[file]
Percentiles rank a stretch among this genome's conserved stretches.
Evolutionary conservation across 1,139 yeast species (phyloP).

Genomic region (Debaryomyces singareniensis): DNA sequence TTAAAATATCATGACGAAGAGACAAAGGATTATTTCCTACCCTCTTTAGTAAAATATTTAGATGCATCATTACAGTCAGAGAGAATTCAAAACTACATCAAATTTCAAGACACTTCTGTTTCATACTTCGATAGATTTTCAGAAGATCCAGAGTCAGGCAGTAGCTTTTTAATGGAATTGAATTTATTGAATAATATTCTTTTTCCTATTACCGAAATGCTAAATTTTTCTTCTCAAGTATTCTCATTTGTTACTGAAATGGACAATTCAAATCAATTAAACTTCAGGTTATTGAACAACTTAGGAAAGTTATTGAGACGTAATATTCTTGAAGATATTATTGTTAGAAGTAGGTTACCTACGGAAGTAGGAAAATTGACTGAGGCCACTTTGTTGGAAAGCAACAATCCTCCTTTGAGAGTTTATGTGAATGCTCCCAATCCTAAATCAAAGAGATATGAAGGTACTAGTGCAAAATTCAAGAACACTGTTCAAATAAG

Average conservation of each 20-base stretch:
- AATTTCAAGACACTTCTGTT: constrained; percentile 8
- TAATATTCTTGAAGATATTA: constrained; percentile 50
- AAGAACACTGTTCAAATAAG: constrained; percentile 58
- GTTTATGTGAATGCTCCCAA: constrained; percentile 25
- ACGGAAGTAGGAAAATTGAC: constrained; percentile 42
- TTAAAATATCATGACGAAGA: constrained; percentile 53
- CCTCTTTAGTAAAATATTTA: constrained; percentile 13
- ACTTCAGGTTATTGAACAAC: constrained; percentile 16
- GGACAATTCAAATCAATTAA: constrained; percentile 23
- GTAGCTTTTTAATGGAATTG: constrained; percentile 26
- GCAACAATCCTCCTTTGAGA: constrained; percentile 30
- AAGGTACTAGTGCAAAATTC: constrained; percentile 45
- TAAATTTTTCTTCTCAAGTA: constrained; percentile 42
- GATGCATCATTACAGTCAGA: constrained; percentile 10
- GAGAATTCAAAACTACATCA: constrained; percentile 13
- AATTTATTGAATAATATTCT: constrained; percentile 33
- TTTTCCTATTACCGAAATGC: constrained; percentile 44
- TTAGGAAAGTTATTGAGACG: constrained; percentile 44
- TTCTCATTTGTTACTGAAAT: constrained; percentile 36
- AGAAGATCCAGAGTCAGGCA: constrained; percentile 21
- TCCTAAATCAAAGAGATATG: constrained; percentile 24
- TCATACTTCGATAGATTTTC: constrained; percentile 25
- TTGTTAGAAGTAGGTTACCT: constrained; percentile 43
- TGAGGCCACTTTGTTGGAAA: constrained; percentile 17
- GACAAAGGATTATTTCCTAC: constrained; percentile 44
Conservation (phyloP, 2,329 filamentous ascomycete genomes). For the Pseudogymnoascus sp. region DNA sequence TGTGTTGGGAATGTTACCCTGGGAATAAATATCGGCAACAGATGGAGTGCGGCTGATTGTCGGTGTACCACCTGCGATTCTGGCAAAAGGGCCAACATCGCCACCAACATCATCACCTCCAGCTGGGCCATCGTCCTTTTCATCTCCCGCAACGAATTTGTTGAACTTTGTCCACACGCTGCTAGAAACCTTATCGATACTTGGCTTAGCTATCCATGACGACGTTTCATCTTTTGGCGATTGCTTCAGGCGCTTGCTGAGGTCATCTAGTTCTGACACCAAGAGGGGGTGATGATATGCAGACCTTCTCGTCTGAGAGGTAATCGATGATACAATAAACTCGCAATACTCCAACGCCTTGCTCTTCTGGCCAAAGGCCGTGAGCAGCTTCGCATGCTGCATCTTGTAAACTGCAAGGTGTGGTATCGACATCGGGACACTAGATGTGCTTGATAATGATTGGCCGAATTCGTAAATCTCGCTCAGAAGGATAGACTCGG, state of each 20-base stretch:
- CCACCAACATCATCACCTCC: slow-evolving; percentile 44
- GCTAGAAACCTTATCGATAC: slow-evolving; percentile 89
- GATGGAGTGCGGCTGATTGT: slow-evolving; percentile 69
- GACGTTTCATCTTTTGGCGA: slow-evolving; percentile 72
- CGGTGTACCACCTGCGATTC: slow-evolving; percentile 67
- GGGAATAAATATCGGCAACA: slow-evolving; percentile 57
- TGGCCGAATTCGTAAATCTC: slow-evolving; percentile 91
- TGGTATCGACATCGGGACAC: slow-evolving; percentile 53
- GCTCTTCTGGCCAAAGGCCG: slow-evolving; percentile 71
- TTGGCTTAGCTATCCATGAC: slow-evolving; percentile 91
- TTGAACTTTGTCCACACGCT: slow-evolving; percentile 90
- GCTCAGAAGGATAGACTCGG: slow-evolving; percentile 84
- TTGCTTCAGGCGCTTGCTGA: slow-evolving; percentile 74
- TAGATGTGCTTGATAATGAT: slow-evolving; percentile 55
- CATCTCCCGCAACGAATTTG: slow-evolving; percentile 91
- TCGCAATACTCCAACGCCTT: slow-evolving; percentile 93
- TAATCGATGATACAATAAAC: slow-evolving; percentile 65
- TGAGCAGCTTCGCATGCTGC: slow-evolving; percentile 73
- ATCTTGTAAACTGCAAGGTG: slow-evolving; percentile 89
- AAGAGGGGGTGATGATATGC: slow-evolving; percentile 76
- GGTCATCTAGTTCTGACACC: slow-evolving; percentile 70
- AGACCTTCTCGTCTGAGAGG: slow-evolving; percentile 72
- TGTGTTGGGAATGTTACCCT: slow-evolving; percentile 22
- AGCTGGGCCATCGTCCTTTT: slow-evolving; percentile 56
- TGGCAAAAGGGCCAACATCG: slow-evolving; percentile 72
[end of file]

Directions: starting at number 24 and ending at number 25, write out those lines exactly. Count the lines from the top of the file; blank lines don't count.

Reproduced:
- AGAAGATCCAGAGTCAGGCA: constrained; percentile 21
- TCCTAAATCAAAGAGATATG: constrained; percentile 24